Three incumbent Cowley College trustees discussed campaign topics last month with the college’s lobbyist at a pre-arranged meeting at the Arkansas City campus.

The meeting was described as informal, short and personal, but it has raised questions about whether it was appropriate, because only candidates who are sitting trustees were invited and the meeting involved a college-paid consultant on college property.

JoLynn Foster, one of the incumbents, said this week that Nancy Burger, one of the other incumbents, arranged the Sept. 4 visit with Jessica Lucas, the college’s governmental affairs liaison. 

Lucas operates J-Squared Communications and is contracted with the college to represent the school’s interests in Topeka. She frequently makes presentations to the board of trustees, and she led the college’s successful sales tax campaign to build a satellite campus in Wellington.

Foster said Burger has known Lucas for a long time and that Burger nervous about being a candidate and was seeking guidance. (Burger was appointed to fill a vacant seat). Foster and board chair Jill Long agreed to go with Burger to consult with Lucas.

The meeting took place on campus because the three incumbents were scheduled to be there at a finance subcommittee meeting about the same Lucas was scheduled for a meeting about technical education, Foster explained.

Foster said the meeting lasted about 20 minutes. She recalled that it included talk about an upcoming candidates’ forum and about using Facebook in campaigns.

The discussion with Lucas had nothing to do with college business, Foster added, and Lucas did not charge the college for her time. “She was off the clock as far as the college was concerned.”

Burger and Long did not reply to emails or phone calls seeking comment.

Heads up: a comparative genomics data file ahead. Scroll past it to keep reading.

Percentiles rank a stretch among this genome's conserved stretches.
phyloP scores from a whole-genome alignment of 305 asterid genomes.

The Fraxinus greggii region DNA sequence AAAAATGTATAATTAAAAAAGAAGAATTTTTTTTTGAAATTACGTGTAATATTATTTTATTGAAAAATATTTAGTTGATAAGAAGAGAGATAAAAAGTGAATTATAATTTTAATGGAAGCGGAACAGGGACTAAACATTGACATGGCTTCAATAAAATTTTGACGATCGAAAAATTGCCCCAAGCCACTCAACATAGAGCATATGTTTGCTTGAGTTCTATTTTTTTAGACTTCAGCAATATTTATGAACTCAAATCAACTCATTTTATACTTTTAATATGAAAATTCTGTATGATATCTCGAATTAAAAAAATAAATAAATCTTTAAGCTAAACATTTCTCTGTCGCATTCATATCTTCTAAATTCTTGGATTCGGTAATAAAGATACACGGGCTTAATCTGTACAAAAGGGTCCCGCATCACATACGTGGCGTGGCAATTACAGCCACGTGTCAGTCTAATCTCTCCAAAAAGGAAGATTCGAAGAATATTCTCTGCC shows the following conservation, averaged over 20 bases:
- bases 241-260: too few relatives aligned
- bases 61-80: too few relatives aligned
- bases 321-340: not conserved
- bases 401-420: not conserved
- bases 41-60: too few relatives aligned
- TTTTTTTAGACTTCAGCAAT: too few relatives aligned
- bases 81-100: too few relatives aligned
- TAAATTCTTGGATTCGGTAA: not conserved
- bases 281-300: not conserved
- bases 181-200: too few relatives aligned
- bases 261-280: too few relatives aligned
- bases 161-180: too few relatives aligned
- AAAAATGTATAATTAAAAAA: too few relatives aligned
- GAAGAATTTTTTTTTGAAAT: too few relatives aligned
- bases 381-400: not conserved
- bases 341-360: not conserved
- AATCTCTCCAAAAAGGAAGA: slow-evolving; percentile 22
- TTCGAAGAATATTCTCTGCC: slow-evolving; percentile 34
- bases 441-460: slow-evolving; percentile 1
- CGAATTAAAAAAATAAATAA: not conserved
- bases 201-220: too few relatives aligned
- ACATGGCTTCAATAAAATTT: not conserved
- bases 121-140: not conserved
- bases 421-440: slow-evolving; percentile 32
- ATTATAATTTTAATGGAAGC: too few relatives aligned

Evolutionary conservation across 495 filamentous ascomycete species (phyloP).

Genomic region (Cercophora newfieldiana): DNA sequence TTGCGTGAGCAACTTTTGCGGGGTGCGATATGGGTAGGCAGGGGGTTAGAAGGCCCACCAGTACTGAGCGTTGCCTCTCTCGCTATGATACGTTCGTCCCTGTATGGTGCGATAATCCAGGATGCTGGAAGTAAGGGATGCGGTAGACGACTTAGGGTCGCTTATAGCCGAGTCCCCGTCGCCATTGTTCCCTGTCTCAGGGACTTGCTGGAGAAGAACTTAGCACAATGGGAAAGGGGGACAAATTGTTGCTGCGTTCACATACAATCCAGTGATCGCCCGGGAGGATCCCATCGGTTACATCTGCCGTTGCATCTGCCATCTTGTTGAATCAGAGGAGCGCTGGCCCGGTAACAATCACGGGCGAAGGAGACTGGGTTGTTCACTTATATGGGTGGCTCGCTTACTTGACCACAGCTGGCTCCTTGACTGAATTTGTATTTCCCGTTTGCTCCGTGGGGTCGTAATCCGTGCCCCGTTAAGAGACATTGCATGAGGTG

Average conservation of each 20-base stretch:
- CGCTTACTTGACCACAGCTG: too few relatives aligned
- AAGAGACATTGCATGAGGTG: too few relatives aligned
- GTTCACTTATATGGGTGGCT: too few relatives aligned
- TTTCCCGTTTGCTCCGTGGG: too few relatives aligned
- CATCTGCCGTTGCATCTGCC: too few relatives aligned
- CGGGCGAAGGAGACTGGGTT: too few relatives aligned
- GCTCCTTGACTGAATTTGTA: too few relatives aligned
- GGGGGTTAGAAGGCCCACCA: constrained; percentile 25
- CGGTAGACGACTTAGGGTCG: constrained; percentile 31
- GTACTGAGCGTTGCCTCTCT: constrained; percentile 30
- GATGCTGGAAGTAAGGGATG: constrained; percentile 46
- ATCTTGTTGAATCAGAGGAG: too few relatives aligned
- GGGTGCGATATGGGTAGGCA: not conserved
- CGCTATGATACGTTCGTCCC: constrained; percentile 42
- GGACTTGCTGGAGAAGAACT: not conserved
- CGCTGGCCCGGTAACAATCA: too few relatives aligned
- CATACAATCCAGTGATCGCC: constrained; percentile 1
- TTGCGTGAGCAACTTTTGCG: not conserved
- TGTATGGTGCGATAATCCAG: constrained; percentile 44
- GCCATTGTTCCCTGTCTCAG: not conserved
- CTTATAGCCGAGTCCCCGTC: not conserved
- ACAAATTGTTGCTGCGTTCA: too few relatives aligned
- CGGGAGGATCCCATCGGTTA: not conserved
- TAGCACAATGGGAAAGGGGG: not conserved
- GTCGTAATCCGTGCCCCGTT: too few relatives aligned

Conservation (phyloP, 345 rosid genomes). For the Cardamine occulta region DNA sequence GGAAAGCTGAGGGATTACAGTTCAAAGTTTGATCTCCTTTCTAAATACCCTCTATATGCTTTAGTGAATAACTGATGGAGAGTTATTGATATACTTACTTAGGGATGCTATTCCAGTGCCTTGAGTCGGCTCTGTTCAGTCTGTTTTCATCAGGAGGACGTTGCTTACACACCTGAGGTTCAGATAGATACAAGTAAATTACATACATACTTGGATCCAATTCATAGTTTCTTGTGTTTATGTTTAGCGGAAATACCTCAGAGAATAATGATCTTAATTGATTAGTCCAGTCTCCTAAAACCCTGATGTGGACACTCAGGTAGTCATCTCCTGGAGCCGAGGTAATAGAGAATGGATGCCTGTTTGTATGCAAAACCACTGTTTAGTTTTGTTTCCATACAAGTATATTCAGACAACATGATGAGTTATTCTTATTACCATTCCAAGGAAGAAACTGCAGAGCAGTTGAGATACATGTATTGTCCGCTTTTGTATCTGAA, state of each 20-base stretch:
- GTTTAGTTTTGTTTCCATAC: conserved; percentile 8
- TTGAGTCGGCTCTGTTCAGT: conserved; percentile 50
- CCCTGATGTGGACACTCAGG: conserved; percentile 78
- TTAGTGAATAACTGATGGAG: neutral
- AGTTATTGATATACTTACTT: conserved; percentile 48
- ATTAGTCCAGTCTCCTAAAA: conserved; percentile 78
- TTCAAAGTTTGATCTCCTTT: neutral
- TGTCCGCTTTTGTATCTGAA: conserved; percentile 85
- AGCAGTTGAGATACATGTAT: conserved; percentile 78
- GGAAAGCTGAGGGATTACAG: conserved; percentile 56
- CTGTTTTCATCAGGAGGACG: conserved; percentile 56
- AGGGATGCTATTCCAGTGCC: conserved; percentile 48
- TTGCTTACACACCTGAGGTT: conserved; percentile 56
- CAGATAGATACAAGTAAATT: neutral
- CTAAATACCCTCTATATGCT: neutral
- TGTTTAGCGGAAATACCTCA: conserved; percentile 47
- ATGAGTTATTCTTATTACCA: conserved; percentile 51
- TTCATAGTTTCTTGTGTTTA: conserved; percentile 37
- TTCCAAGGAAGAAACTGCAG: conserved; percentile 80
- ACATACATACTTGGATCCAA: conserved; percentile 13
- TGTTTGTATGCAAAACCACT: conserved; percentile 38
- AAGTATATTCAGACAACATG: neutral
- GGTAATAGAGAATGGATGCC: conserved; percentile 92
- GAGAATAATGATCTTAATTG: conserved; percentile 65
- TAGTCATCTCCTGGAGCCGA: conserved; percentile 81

All three candidates challenging the incumbents in the Nov. 5 election questioned the meeting.

“Seems inappropriate to me that they would be using a person who is obviously a contractor with the college to try to benefit the incumbents,” said Harold “Doc” Arnett, a former vice president at the college. “I don’t know if it is legal or not. It certainly strikes me as something that’s inappropriate.”

Mark Skoglund, executive director of the Kansas Governmental Ethics Commission, said that the state’s Campaign Finance Act, which addresses the use of public resources for political purposes, does not apply to school boards except the Wichita K-12 district because of its size.

There doesn’t appear to be anything specifically against the meeting — as described by participants — in the college’s Board of Trustee code of ethics.

The code does state that trustees should resist temptation and outside pressure to use their position to “benefit myself of any other individual or agency apart from the interest of the community college district.”

Mike Bergagnini, another candidate for office, called the meeting improper because it involved the college’s paid lobbyist to provide assistance only to incumbents.

Candidate Jonathan Hansen said he doesn’t know the full details, but the optics don’t look good. Some people think the college board isn’t as transparent as it could be, he added.

“It’s things like this that have people raise eyebrows and has people questioning,” Hansen said.

But Foster said it never occurred to her that the meeting with Lucas was problematic. She heard of complaints about it afterward, she said, but thinks the issue has been overblown.

Foster said the meeting could have been held anywhere, and candidate could contact Lucas for input.

“She was not in the position as a lobbyist when we were talking to her,” Foster said.

Cowley pays Lucas $12,000 per year for her work as governmental affairs liaison, Foster said. That figure was not confirmed by deadline Friday.

Lucas said her talk with the incumbents was more of a brief conversation than a meeting.

“We visited a little bit about the upcoming forum,” Lucas said. “I wouldn’t say that I imparted any advice. It was just a meeting to find out what the format of the forum was — you know, would they have opening remarks? If they were to give opening remarks, how much time was each candidate going to be allotted.”

Lucas estimate the discussion lasted 15 minutes.

“Other than that, we just talked about things that were happening at the college that are good things to highlight in any conversation,” Lucas said.

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